Published on June 28th, 2012 | by James0
Chantix Side Effects: Pills Aren’t the Solution to Everything
Most smokers have heard of Chantix, the “wonder pill” produced by super-pharmaceutical company Pfizer. You know, the pill that anyone can take to basically quit smoking automatically. It’s just like modern people to want a quick-fix solution in pill form for all of their problems, but unfortunately it’s not that simple, especially when it comes to quitting tobacco. From the beginnings of this FDA-approved drug to its actual effects on quitting nicotine to its potentially devastating side effects, Chantix already has a long track record of issues that need to be addressed.
How Chantix Found It’s Way Into the Mouths and Minds of Consumers
Varenicline is the name of the chemical found in Chantix, Chantix is just the brand name. Anyway, Varenicline was introduced to the FDA in 2006 and was green-lighted for approval by May 2006 when it was released to the public. Many believe that the potential profits were so huge that Pfizer put a lot of effort into getting it approved without the proper testing. We’ll get more into that later.
There are plenty of Chantix side effects, some admitted in Chantix advertisements and some not admitted at all. Boxes of Chantix warn consumers of these side-effects: vomiting, nausea, disrupted sleep, abnormal dreams and digestive issues like constipation. Regardless of these seemingly dangerous side-effects, Chantix was still released as a quit smoking prescription drug.
Let’s Look at ALL Chantix Side Effects
The official side effects of Chantix are bad enough, but what about the side effects that have come up since Chantix was released? The biggest issue is that a lot of people have had severe mental side effects. Here is a bit of a report that the FDA issued on October 24, 2011:
“Some patients have experienced changes in behavior, hostility, agitation, depressed mood, and suicidal thoughts or actions while using Chantix to help them quit smoking. Some patients had these symptoms soon after they began taking Chantix, and others developed them after several weeks of treatment, or after stopping Chantix.”
Pfizer was forced to update the official side effects list by adding “suicidal idealation” in 2008. But regardless of this life-threatening new finding about the drug, it continued to be prescribed at the same rate! A year and a half later, in the middle of 2009, the government announced that it had received alarming reports about the drug and its psychiatric symptoms. There were, according to the authorities, about 100 suicides, 200 attempts and 5,000 psychiatric symptoms overall as a result of the medication.
These effects are no joking matter. There is still a lack of official scientific studies into the effect of Varenicline on patients with mental illnesses, but there are ongoing studies that will hopefully reveal more to the public about this medication. So if this drug actually was super effective in helping patients to quit nicotine, perhaps the risks would be worth it, so long as patients had their mental backgrounds checked and were properly monitored during the process. But is it super effective? Let’s take a look.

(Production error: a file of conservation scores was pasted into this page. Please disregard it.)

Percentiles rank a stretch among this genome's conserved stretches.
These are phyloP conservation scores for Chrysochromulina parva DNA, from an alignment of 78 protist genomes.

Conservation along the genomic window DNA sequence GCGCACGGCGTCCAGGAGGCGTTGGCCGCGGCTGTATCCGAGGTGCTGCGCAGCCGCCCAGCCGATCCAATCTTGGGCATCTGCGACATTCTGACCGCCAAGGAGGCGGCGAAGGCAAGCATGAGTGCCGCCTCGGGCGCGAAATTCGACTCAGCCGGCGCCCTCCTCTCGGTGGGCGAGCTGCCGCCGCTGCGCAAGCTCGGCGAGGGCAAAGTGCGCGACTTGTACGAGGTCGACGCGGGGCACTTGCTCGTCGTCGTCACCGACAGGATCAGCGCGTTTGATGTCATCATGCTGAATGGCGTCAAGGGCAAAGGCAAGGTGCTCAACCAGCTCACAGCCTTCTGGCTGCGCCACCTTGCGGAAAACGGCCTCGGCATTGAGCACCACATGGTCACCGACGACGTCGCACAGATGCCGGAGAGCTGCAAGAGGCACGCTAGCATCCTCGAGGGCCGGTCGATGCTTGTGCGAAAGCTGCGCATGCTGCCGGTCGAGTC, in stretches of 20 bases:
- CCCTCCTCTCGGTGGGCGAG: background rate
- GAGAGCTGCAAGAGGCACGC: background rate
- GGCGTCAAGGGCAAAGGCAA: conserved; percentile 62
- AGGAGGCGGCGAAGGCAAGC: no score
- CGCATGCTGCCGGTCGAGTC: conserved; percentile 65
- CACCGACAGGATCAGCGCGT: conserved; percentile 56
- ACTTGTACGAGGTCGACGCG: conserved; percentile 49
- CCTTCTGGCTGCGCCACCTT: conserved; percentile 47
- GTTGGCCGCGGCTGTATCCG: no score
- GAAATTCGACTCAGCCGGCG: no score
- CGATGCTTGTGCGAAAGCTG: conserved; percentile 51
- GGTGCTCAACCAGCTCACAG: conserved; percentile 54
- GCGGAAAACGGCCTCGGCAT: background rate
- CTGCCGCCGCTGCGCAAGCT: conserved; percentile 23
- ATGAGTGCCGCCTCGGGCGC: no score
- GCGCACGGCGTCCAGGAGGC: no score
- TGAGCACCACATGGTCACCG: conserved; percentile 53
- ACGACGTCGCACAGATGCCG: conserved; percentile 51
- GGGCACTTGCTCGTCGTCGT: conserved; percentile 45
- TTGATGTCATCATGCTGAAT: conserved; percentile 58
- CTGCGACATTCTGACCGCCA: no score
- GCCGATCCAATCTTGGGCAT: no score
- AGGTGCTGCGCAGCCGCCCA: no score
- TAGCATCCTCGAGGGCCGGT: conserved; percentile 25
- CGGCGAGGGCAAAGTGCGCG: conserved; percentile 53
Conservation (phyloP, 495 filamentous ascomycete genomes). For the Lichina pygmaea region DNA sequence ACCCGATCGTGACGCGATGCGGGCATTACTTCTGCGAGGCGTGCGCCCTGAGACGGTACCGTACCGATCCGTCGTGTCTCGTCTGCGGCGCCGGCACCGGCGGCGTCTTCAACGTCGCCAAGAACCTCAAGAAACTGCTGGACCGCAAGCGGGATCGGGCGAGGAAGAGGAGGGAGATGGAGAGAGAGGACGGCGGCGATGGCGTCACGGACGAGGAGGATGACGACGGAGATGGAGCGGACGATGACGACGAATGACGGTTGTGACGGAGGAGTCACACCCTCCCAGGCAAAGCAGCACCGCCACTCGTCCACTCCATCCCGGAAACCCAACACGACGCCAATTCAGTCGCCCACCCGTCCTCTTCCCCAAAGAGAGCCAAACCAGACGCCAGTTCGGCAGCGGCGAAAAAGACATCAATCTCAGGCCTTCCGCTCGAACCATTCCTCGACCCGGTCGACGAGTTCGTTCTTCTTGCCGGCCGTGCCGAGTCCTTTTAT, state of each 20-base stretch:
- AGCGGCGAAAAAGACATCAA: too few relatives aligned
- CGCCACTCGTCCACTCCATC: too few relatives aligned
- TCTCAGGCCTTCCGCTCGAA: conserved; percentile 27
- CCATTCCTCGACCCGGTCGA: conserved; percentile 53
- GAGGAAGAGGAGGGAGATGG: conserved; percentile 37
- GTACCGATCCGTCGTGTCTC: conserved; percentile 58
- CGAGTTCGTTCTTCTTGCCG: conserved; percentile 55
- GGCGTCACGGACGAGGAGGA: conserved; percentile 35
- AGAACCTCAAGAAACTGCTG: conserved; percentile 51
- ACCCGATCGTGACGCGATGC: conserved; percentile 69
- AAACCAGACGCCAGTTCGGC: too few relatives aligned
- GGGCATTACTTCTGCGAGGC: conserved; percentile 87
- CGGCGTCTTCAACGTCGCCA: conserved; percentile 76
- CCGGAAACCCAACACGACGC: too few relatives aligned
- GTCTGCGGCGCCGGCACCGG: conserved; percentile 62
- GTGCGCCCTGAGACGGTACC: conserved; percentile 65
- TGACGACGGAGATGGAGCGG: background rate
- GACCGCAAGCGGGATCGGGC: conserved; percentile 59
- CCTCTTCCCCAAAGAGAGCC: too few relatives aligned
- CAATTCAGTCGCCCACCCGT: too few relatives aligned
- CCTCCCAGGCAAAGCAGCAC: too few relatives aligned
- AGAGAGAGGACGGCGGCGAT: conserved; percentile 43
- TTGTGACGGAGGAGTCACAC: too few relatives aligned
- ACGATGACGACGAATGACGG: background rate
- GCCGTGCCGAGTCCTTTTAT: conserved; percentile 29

Is It Worth the Risk?
Chantix advertisements brag about a 44% success rate. This would be a phenomenal scientific breakthrough in the nicotine cessation world, but unfortunately it’s not that easy. This success rate only applies for those patients who reach weeks 9-12 on the Chantix program. That means they have made it 9 week without nicotine, and they still only have a 44% quit rate after that! The truth is that only about 14% of those that go the Chantix route will quit after a whole year.
The success rate for cold turkey is about 5%, so doesn’t that mean Chantix is much more effective? Unfortunately, no. That 14% success rate for Chantix is only for patients that also used therapy and support groups in their journey to quit. Proper medical and family support has been found to be the ultimate quitting tool, so this 14% really doesn’t mean anything because it’s combined with such support.
So is it worth the possible severe mental side effects? Probably not.
Chantix is Approved but E-Cigarettes are Not?
This whole Chantix issue begs the question: why is this possibly deadly medication approved by the FDA while electronic cigarettes are not? I guess it all comes down to what kind of power you have behind you. Pfizer has the ultimate connections with the FDA, while grassroots electronic cigarette companies don’t have any clout in the public health arena.
Hopefully one day electronic cigarettes can be recognized as a real smoking cessation device that won’t possibly cause you to kill yourself or have lasting mental side effects.
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